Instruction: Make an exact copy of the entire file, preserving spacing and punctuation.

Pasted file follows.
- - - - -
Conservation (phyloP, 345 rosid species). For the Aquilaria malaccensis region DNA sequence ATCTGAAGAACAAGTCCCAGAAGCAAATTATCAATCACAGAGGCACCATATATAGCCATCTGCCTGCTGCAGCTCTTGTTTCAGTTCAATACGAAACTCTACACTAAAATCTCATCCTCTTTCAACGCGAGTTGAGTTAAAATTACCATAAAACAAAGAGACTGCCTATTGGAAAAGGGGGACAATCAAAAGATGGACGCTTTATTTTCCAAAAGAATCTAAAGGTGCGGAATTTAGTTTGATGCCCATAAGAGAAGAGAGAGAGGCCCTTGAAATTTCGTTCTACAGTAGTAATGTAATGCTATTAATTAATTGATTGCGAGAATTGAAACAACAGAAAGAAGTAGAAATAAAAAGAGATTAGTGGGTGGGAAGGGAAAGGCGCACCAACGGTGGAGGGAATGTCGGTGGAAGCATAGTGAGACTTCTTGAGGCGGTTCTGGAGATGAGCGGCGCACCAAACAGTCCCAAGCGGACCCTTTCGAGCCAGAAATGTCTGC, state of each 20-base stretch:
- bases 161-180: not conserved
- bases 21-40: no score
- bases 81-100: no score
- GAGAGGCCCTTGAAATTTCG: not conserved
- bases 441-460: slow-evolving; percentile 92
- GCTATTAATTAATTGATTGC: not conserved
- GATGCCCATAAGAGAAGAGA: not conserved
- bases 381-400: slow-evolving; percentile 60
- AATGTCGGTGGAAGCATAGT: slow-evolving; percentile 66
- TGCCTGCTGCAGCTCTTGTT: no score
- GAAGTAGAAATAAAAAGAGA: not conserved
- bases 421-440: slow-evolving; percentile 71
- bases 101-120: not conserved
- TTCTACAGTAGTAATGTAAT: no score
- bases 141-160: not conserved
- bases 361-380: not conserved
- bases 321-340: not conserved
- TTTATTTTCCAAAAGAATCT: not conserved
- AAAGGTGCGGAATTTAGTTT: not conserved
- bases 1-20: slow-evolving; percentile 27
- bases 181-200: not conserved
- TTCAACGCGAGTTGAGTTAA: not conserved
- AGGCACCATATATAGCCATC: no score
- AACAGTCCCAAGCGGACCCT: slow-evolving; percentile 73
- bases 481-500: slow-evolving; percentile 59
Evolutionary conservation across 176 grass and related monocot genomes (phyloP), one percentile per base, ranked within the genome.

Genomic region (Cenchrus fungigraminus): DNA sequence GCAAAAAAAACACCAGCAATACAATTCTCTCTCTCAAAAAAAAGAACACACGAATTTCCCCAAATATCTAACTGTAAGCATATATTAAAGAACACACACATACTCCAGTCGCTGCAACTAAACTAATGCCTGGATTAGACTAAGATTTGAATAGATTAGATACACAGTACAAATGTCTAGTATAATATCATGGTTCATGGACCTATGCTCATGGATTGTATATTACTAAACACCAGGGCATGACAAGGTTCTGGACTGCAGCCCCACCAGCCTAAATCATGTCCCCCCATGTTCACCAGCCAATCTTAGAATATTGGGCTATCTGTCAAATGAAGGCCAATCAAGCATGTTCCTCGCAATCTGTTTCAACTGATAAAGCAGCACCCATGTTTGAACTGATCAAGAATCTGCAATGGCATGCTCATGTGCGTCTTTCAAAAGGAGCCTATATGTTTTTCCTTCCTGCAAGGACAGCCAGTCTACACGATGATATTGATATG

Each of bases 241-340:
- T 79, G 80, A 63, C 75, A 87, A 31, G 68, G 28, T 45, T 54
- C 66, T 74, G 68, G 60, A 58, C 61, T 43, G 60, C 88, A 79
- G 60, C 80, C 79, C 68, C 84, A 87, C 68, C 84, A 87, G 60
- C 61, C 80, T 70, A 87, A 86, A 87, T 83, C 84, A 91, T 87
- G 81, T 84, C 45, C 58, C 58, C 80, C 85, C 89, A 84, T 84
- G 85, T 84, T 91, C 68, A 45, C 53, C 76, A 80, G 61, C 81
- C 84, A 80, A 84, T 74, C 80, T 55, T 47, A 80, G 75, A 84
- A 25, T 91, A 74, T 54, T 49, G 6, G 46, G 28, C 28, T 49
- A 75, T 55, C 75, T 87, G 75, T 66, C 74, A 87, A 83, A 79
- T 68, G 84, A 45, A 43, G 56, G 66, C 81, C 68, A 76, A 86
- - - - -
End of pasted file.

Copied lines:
Conservation (phyloP, 345 rosid species). For the Aquilaria malaccensis region DNA sequence ATCTGAAGAACAAGTCCCAGAAGCAAATTATCAATCACAGAGGCACCATATATAGCCATCTGCCTGCTGCAGCTCTTGTTTCAGTTCAATACGAAACTCTACACTAAAATCTCATCCTCTTTCAACGCGAGTTGAGTTAAAATTACCATAAAACAAAGAGACTGCCTATTGGAAAAGGGGGACAATCAAAAGATGGACGCTTTATTTTCCAAAAGAATCTAAAGGTGCGGAATTTAGTTTGATGCCCATAAGAGAAGAGAGAGAGGCCCTTGAAATTTCGTTCTACAGTAGTAATGTAATGCTATTAATTAATTGATTGCGAGAATTGAAACAACAGAAAGAAGTAGAAATAAAAAGAGATTAGTGGGTGGGAAGGGAAAGGCGCACCAACGGTGGAGGGAATGTCGGTGGAAGCATAGTGAGACTTCTTGAGGCGGTTCTGGAGATGAGCGGCGCACCAAACAGTCCCAAGCGGACCCTTTCGAGCCAGAAATGTCTGC, state of each 20-base stretch:
- bases 161-180: not conserved
- bases 21-40: no score
- bases 81-100: no score
- GAGAGGCCCTTGAAATTTCG: not conserved
- bases 441-460: slow-evolving; percentile 92
- GCTATTAATTAATTGATTGC: not conserved
- GATGCCCATAAGAGAAGAGA: not conserved
- bases 381-400: slow-evolving; percentile 60
- AATGTCGGTGGAAGCATAGT: slow-evolving; percentile 66
- TGCCTGCTGCAGCTCTTGTT: no score
- GAAGTAGAAATAAAAAGAGA: not conserved
- bases 421-440: slow-evolving; percentile 71
- bases 101-120: not conserved
- TTCTACAGTAGTAATGTAAT: no score
- bases 141-160: not conserved
- bases 361-380: not conserved
- bases 321-340: not conserved
- TTTATTTTCCAAAAGAATCT: not conserved
- AAAGGTGCGGAATTTAGTTT: not conserved
- bases 1-20: slow-evolving; percentile 27
- bases 181-200: not conserved
- TTCAACGCGAGTTGAGTTAA: not conserved
- AGGCACCATATATAGCCATC: no score
- AACAGTCCCAAGCGGACCCT: slow-evolving; percentile 73
- bases 481-500: slow-evolving; percentile 59
Evolutionary conservation across 176 grass and related monocot genomes (phyloP), one percentile per base, ranked within the genome.

Genomic region (Cenchrus fungigraminus): DNA sequence GCAAAAAAAACACCAGCAATACAATTCTCTCTCTCAAAAAAAAGAACACACGAATTTCCCCAAATATCTAACTGTAAGCATATATTAAAGAACACACACATACTCCAGTCGCTGCAACTAAACTAATGCCTGGATTAGACTAAGATTTGAATAGATTAGATACACAGTACAAATGTCTAGTATAATATCATGGTTCATGGACCTATGCTCATGGATTGTATATTACTAAACACCAGGGCATGACAAGGTTCTGGACTGCAGCCCCACCAGCCTAAATCATGTCCCCCCATGTTCACCAGCCAATCTTAGAATATTGGGCTATCTGTCAAATGAAGGCCAATCAAGCATGTTCCTCGCAATCTGTTTCAACTGATAAAGCAGCACCCATGTTTGAACTGATCAAGAATCTGCAATGGCATGCTCATGTGCGTCTTTCAAAAGGAGCCTATATGTTTTTCCTTCCTGCAAGGACAGCCAGTCTACACGATGATATTGATATG

Each of bases 241-340:
- T 79, G 80, A 63, C 75, A 87, A 31, G 68, G 28, T 45, T 54
- C 66, T 74, G 68, G 60, A 58, C 61, T 43, G 60, C 88, A 79
- G 60, C 80, C 79, C 68, C 84, A 87, C 68, C 84, A 87, G 60
- C 61, C 80, T 70, A 87, A 86, A 87, T 83, C 84, A 91, T 87
- G 81, T 84, C 45, C 58, C 58, C 80, C 85, C 89, A 84, T 84
- G 85, T 84, T 91, C 68, A 45, C 53, C 76, A 80, G 61, C 81
- C 84, A 80, A 84, T 74, C 80, T 55, T 47, A 80, G 75, A 84
- A 25, T 91, A 74, T 54, T 49, G 6, G 46, G 28, C 28, T 49
- A 75, T 55, C 75, T 87, G 75, T 66, C 74, A 87, A 83, A 79
- T 68, G 84, A 45, A 43, G 56, G 66, C 81, C 68, A 76, A 86